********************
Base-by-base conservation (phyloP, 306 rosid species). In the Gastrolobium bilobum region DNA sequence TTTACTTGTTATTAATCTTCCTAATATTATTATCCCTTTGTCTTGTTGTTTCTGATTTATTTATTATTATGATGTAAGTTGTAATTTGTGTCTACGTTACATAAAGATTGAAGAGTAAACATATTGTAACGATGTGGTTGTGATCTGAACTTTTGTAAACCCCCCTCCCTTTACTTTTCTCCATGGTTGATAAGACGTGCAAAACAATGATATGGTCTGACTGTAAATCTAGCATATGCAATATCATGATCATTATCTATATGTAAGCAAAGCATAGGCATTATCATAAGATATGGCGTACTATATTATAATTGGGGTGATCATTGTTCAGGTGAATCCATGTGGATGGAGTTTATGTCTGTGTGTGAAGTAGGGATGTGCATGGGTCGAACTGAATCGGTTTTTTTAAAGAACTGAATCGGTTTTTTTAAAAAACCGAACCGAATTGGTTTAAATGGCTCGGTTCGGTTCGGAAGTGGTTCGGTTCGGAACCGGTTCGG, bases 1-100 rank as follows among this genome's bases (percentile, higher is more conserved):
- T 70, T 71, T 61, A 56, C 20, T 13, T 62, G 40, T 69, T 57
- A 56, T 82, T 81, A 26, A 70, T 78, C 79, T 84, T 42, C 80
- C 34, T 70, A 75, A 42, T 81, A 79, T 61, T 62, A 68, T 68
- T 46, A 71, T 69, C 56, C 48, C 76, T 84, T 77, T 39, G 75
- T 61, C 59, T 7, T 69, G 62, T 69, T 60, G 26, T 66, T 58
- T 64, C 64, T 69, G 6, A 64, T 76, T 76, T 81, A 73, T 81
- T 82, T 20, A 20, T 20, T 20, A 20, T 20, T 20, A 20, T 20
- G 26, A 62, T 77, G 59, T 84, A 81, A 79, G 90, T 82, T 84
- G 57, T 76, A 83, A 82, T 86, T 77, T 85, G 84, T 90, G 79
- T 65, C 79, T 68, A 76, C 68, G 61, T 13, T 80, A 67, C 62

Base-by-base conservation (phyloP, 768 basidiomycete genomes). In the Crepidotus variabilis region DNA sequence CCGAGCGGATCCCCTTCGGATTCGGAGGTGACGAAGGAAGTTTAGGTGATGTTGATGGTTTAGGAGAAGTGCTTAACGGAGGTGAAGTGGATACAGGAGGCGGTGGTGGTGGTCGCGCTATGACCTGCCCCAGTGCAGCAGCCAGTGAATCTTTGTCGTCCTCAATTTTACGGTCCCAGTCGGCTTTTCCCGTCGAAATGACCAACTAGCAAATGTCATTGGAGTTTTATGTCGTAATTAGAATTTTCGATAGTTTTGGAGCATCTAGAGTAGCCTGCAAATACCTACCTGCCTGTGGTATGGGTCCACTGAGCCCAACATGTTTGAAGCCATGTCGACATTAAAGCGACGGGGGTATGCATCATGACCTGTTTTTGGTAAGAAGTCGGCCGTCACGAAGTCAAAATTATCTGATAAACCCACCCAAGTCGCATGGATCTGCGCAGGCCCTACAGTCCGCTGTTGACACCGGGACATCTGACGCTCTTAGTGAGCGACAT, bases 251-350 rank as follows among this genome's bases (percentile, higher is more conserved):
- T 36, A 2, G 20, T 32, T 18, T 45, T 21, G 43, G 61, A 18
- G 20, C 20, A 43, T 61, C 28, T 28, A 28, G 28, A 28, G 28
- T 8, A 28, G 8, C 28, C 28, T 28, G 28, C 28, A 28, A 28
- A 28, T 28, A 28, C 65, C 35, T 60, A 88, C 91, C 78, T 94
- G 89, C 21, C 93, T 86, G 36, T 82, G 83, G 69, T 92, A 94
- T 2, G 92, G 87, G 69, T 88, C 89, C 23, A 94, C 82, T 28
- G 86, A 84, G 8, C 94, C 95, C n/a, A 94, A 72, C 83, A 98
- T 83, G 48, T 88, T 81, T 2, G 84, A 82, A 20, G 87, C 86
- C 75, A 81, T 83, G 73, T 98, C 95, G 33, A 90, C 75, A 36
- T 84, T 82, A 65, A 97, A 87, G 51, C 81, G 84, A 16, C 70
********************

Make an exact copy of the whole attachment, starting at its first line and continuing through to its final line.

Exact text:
Base-by-base conservation (phyloP, 306 rosid species). In the Gastrolobium bilobum region DNA sequence TTTACTTGTTATTAATCTTCCTAATATTATTATCCCTTTGTCTTGTTGTTTCTGATTTATTTATTATTATGATGTAAGTTGTAATTTGTGTCTACGTTACATAAAGATTGAAGAGTAAACATATTGTAACGATGTGGTTGTGATCTGAACTTTTGTAAACCCCCCTCCCTTTACTTTTCTCCATGGTTGATAAGACGTGCAAAACAATGATATGGTCTGACTGTAAATCTAGCATATGCAATATCATGATCATTATCTATATGTAAGCAAAGCATAGGCATTATCATAAGATATGGCGTACTATATTATAATTGGGGTGATCATTGTTCAGGTGAATCCATGTGGATGGAGTTTATGTCTGTGTGTGAAGTAGGGATGTGCATGGGTCGAACTGAATCGGTTTTTTTAAAGAACTGAATCGGTTTTTTTAAAAAACCGAACCGAATTGGTTTAAATGGCTCGGTTCGGTTCGGAAGTGGTTCGGTTCGGAACCGGTTCGG, bases 1-100 rank as follows among this genome's bases (percentile, higher is more conserved):
- T 70, T 71, T 61, A 56, C 20, T 13, T 62, G 40, T 69, T 57
- A 56, T 82, T 81, A 26, A 70, T 78, C 79, T 84, T 42, C 80
- C 34, T 70, A 75, A 42, T 81, A 79, T 61, T 62, A 68, T 68
- T 46, A 71, T 69, C 56, C 48, C 76, T 84, T 77, T 39, G 75
- T 61, C 59, T 7, T 69, G 62, T 69, T 60, G 26, T 66, T 58
- T 64, C 64, T 69, G 6, A 64, T 76, T 76, T 81, A 73, T 81
- T 82, T 20, A 20, T 20, T 20, A 20, T 20, T 20, A 20, T 20
- G 26, A 62, T 77, G 59, T 84, A 81, A 79, G 90, T 82, T 84
- G 57, T 76, A 83, A 82, T 86, T 77, T 85, G 84, T 90, G 79
- T 65, C 79, T 68, A 76, C 68, G 61, T 13, T 80, A 67, C 62

Base-by-base conservation (phyloP, 768 basidiomycete genomes). In the Crepidotus variabilis region DNA sequence CCGAGCGGATCCCCTTCGGATTCGGAGGTGACGAAGGAAGTTTAGGTGATGTTGATGGTTTAGGAGAAGTGCTTAACGGAGGTGAAGTGGATACAGGAGGCGGTGGTGGTGGTCGCGCTATGACCTGCCCCAGTGCAGCAGCCAGTGAATCTTTGTCGTCCTCAATTTTACGGTCCCAGTCGGCTTTTCCCGTCGAAATGACCAACTAGCAAATGTCATTGGAGTTTTATGTCGTAATTAGAATTTTCGATAGTTTTGGAGCATCTAGAGTAGCCTGCAAATACCTACCTGCCTGTGGTATGGGTCCACTGAGCCCAACATGTTTGAAGCCATGTCGACATTAAAGCGACGGGGGTATGCATCATGACCTGTTTTTGGTAAGAAGTCGGCCGTCACGAAGTCAAAATTATCTGATAAACCCACCCAAGTCGCATGGATCTGCGCAGGCCCTACAGTCCGCTGTTGACACCGGGACATCTGACGCTCTTAGTGAGCGACAT, bases 251-350 rank as follows among this genome's bases (percentile, higher is more conserved):
- T 36, A 2, G 20, T 32, T 18, T 45, T 21, G 43, G 61, A 18
- G 20, C 20, A 43, T 61, C 28, T 28, A 28, G 28, A 28, G 28
- T 8, A 28, G 8, C 28, C 28, T 28, G 28, C 28, A 28, A 28
- A 28, T 28, A 28, C 65, C 35, T 60, A 88, C 91, C 78, T 94
- G 89, C 21, C 93, T 86, G 36, T 82, G 83, G 69, T 92, A 94
- T 2, G 92, G 87, G 69, T 88, C 89, C 23, A 94, C 82, T 28
- G 86, A 84, G 8, C 94, C 95, C n/a, A 94, A 72, C 83, A 98
- T 83, G 48, T 88, T 81, T 2, G 84, A 82, A 20, G 87, C 86
- C 75, A 81, T 83, G 73, T 98, C 95, G 33, A 90, C 75, A 36
- T 84, T 82, A 65, A 97, A 87, G 51, C 81, G 84, A 16, C 70